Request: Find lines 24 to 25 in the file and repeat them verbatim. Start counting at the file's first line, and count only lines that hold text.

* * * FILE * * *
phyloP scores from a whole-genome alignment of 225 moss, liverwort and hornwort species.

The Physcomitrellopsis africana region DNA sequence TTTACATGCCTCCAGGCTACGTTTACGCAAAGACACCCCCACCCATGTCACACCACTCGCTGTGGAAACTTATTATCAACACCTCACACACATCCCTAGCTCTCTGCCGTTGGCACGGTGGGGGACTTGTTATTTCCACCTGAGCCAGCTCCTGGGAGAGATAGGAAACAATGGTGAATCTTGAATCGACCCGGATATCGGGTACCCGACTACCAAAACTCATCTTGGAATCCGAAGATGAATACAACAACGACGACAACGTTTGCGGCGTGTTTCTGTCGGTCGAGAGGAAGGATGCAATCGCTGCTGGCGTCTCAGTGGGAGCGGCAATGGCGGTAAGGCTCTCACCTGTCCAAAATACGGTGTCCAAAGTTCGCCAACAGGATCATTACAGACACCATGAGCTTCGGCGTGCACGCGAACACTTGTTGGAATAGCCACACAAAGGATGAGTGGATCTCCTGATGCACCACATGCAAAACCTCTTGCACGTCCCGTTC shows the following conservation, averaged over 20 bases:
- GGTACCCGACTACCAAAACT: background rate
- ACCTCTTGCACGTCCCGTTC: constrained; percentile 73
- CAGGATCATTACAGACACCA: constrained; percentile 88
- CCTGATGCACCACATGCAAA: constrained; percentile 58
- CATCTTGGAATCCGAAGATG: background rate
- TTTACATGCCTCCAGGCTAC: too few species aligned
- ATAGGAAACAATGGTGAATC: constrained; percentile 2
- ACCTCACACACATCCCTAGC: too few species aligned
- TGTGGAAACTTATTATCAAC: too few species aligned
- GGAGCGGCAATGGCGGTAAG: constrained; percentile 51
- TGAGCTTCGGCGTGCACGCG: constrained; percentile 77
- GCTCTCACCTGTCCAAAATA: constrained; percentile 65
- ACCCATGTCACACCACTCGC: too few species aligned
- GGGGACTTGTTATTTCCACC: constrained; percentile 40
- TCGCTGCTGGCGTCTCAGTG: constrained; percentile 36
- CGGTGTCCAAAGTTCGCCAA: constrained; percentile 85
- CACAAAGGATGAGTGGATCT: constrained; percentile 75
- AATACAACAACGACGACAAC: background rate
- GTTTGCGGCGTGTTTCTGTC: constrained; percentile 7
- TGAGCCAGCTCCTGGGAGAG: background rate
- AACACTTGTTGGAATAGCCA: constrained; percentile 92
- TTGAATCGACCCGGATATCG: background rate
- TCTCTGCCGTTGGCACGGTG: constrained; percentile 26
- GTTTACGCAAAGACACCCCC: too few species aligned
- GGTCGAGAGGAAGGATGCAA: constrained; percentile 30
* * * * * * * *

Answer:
- TTGAATCGACCCGGATATCG: background rate
- TCTCTGCCGTTGGCACGGTG: constrained; percentile 26